Nutrition, Obesity and Diabetes

Nutrition and translational control

 

We address the impact of essential amino acid (EAA) nutrition on human health. While increased dietary protein helps maintain muscle mass and function, there are emerging reports associating dietary restriction of EAAs with leanness, longevity and reduced incidence of chronic disease.  Recent research also suggests that while amino acid insufficiency can reduce growth, it can also act to increase resistance to surgical stress, improve metabolic fitness and slow metabolic aging. This uncoupling between growth and health raises important questions concerning the relationship between EAA nutrition and homeostatic control of proteins.  Our research is focused on cellular sensing of amino acid insufficiency through the GCN2 protein kinase, which activates the Integrated Stress Response (ISR).  The ISR reprograms translational control for optimal tissue management of dietary restriction of EAAs.  Using cell culture and animal model systems of EAA imbalances, we seek to understand how EAA impacts protein homeostasis, with the goal of better prevention and treatment of chronic diseases such as obesity, metabolic syndrome and age-related sarcopenia.  This research is carried out in collaboration with Dr. Tracy Anthony (Rutgers University).

Diabetes, the Stress Response and UPR

 

A major research focus is the unfolded protein response (UPR), a stress response pathway involving both transcriptional and translation regulatory mechanisms that are activated by endoplasmic reticulum (ER) stress. Proteins targeted for the secretory pathway are translocated into the lumen of the endoplasmic reticulum (ER), upon which the proteins are folded and processed prior to being transported to the Golgi apparatus for eventual protein secretion. In the case of professional secretory cells such as the beta cells of islets that release insulin, there is a high protein load entering the ER that can cause accumulation of unfolded proteins. The resulting activation of the UPR induces gene expression programs that enhance the processing capacity of the ER. However if activation of the UPR is prolonged or inappropriate, the UPR can instead become maladaptive and contribute to loss of beta cells and the pathologies of obesity and diabetes. Our research focuses on the roles that the UPR plays in adapting to disruptions in protein homeostasis, with an eye towards better prevention, diagnosis, and treatment of diabetes and related metabolic diseases.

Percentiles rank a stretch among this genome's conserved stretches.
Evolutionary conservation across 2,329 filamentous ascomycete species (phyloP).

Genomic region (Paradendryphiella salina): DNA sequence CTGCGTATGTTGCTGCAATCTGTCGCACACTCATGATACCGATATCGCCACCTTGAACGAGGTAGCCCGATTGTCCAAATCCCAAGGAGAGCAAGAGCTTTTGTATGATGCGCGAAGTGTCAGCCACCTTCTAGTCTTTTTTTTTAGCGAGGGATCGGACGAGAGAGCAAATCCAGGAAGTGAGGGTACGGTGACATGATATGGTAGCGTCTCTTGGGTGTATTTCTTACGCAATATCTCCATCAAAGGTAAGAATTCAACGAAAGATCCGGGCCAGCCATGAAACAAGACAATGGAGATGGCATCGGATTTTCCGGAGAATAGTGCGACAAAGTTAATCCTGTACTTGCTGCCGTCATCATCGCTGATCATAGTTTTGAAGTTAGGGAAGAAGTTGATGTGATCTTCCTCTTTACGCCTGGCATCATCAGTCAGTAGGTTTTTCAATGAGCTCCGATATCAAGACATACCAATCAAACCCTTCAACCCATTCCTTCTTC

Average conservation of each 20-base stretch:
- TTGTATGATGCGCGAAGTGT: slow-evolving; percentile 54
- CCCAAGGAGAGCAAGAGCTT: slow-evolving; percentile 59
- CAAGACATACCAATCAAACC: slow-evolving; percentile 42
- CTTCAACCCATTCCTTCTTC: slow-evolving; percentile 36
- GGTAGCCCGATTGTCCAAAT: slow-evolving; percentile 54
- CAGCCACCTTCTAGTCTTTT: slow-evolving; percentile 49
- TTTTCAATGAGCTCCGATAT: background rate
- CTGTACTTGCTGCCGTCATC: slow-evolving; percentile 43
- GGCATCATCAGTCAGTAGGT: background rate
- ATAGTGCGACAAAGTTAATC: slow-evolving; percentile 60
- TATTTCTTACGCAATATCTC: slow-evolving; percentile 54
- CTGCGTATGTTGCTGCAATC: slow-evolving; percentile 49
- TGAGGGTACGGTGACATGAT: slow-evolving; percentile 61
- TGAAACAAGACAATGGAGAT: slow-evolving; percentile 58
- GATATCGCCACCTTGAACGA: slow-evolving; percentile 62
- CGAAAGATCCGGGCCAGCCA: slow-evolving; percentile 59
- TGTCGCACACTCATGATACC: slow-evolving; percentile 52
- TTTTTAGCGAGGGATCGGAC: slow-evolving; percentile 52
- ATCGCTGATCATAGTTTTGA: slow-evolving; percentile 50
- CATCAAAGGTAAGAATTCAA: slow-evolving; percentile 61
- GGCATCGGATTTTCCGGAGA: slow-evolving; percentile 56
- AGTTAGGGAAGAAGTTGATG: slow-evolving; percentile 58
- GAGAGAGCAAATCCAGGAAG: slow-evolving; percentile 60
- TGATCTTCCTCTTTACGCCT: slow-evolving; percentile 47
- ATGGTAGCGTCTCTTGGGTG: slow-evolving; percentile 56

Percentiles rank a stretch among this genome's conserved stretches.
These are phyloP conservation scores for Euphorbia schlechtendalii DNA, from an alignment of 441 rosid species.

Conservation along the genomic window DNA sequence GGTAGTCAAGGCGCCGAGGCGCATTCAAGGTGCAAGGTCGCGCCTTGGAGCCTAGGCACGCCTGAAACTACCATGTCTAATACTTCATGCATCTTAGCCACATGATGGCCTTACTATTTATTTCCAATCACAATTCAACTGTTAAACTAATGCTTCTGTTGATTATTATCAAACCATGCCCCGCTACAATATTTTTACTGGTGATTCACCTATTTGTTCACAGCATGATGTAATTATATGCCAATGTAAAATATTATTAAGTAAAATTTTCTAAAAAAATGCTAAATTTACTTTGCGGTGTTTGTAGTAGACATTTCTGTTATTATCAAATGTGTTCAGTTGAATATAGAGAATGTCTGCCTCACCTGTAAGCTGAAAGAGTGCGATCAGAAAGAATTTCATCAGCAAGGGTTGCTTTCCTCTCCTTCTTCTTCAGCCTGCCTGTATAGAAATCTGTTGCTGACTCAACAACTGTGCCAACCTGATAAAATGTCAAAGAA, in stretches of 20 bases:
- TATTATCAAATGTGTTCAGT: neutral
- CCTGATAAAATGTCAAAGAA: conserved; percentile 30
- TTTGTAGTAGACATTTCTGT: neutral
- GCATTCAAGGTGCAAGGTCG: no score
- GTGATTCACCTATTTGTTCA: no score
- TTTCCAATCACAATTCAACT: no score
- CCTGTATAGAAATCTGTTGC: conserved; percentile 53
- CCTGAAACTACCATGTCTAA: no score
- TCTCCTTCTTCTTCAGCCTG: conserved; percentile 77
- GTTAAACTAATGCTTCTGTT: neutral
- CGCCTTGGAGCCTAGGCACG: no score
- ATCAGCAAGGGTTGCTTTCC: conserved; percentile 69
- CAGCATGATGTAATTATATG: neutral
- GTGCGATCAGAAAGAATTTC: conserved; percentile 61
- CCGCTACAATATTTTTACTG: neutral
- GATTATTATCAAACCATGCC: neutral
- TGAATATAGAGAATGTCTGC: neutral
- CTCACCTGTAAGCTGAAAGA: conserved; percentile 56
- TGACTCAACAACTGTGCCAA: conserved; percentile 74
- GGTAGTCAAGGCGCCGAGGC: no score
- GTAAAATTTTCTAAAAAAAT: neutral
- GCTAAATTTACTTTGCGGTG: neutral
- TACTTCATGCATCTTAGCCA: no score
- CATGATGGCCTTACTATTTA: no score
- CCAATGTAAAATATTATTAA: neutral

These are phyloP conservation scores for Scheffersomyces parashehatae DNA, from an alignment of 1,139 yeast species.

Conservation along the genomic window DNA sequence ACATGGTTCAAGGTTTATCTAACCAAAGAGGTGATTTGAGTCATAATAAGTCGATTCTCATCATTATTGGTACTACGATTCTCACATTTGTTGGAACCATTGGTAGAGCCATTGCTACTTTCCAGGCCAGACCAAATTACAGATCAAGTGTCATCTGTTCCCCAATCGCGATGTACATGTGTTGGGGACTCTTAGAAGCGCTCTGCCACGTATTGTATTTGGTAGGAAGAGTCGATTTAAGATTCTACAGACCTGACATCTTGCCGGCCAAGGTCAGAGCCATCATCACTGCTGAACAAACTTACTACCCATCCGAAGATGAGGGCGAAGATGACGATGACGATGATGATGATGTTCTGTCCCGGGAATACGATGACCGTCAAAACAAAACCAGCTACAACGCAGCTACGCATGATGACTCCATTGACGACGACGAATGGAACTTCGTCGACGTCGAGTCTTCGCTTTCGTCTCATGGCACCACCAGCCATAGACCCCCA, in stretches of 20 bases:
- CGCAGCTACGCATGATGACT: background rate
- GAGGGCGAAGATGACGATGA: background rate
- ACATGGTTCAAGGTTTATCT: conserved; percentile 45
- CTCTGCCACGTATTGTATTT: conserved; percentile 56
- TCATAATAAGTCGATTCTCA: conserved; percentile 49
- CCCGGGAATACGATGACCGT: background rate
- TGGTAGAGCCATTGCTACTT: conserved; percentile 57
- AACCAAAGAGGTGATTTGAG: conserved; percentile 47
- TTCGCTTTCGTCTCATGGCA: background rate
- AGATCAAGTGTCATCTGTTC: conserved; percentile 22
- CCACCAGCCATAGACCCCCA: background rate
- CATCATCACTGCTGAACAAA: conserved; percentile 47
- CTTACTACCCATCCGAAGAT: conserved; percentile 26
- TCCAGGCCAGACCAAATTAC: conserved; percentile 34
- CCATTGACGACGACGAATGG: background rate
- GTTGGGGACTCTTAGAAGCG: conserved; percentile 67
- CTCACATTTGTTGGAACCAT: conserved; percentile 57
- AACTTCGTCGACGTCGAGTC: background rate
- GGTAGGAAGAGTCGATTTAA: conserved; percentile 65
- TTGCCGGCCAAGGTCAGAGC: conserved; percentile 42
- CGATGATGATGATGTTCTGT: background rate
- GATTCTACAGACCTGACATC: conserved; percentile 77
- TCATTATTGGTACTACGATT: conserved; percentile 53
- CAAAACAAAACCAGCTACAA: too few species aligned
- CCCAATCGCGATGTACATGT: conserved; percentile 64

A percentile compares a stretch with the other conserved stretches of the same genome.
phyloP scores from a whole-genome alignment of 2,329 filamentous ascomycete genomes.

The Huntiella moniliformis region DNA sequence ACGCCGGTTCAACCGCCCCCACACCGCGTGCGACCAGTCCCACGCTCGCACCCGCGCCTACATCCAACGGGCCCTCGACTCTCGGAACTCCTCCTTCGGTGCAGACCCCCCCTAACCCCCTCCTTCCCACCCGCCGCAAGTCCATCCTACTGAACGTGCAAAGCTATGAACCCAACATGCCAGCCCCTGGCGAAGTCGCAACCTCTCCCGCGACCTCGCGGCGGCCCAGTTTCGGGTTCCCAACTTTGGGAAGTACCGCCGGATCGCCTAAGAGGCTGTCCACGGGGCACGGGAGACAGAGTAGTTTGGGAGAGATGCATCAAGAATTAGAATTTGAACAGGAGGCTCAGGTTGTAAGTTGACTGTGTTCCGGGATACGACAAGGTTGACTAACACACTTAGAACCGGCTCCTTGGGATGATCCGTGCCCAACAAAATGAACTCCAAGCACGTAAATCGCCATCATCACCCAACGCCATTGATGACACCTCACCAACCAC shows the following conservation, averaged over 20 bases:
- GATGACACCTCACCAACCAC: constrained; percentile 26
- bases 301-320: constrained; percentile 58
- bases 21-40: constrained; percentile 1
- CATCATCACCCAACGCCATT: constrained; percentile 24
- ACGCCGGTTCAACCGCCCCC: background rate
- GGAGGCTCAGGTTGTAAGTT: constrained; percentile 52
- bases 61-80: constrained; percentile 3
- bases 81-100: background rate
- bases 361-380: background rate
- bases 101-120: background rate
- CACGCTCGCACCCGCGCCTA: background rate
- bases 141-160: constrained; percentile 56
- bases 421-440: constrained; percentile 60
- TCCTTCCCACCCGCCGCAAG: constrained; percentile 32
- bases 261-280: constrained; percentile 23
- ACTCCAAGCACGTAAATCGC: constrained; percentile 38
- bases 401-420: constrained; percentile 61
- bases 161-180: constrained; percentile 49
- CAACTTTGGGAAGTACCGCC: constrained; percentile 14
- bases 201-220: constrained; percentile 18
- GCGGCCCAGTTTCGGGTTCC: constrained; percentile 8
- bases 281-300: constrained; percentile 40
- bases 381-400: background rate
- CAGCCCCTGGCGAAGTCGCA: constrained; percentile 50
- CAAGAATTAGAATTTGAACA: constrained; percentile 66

References:

Teske, B.F., Fusakio, M.E., Zhou, D., Shan, J., McClintick, J.N., Kilberg, M.S., and Wek, R.C. (2013) CHOP Induces Activating Transcription Factor 5 (ATF5) to Trigger Apoptosis in Response to Perturbations in Protein Homeostasis. Molecular Biology of the Cell 24, 2477- 2490.

Teske, B.F., Wek, S.A., Bunpo, P., Cundiff, J.K., McClintick, J.N., Anthony, T.G., and Wek, R.C. (2011) The eIF2 kinase PERK and the integrated stress response facilitate activation of ATF6 during endoplasmic reticulum stress. Molecular Biology of the Cell 22, 4390-4405.

Wek, R.C., and Staschke, K.A. (2010) How do tumours adapt to nutrient stress? EMBO Journal 29, 1946-1947.

 

Wek, R.C., and Anthony, T.G. (2010) Obesity: stressing about unfolded proteins. Nature Medicine 16, 374-376.

 

Wek, R.C., and Anthony, T.G. (2009) Beta testing the antioxidant function of eIF2α phosphorylation in diabetes prevention. Cell Metabolism, 10, 1-2.

 

Bunpo P., Dudley, A., Cundiff J.K., Cavener, D.R., Wek, R.C., Anthony, T.G. (2009) The GCN2 protein kinase is required to activate amino acid deprivation responses in mice treated with the anti-cancer agent, L-asparaginase. Journal of Biological Chemistry 284, 32742-32749.

 

Wek, R.C., Jiang, H.Y., and Anthony, T.G. (2006) Coping with stress: eIF2 kinases and translational control. Biochemical Society Transactions 34, 7-11. Cited by over 700 manuscripts.

 

Anthony, T.G., McDaniel, B.J., Byerley, R.L., McGrath, B.C., Cavener, D.R., McNurlan, M.A., and Wek, R.C. (2004) Preservation of liver protein synthesis during dietary leucine deprivation occurs at the expense of skeletal muscle mass in mice deleted for eIF2 kinase GCN2. Journal of Biological Chemistry, 279 36553-36561.

Senée, V., Vattem, K.M., Delépine, M., Rainbow, L., Haton, C., Lecoq, A., Shaw, N., Robert, J.- J., Rooman, R., Diatloff-Zito, C., Michaud, J.L., Bin-Abbas, B., Taha, D., Zabel, B., Franceschini, P., Topaloglu, A.K., Lathrop, M., Barrett, T., Nicolino, M., Wek, R.C., Julier, C. (2004) Wolcott-Rallison syndrome: clinical, genetic, and functional study of EIF2AK3 mutations, and suggestion of genetic heterogeneity. Diabetes, 53, 1876-1883.

 

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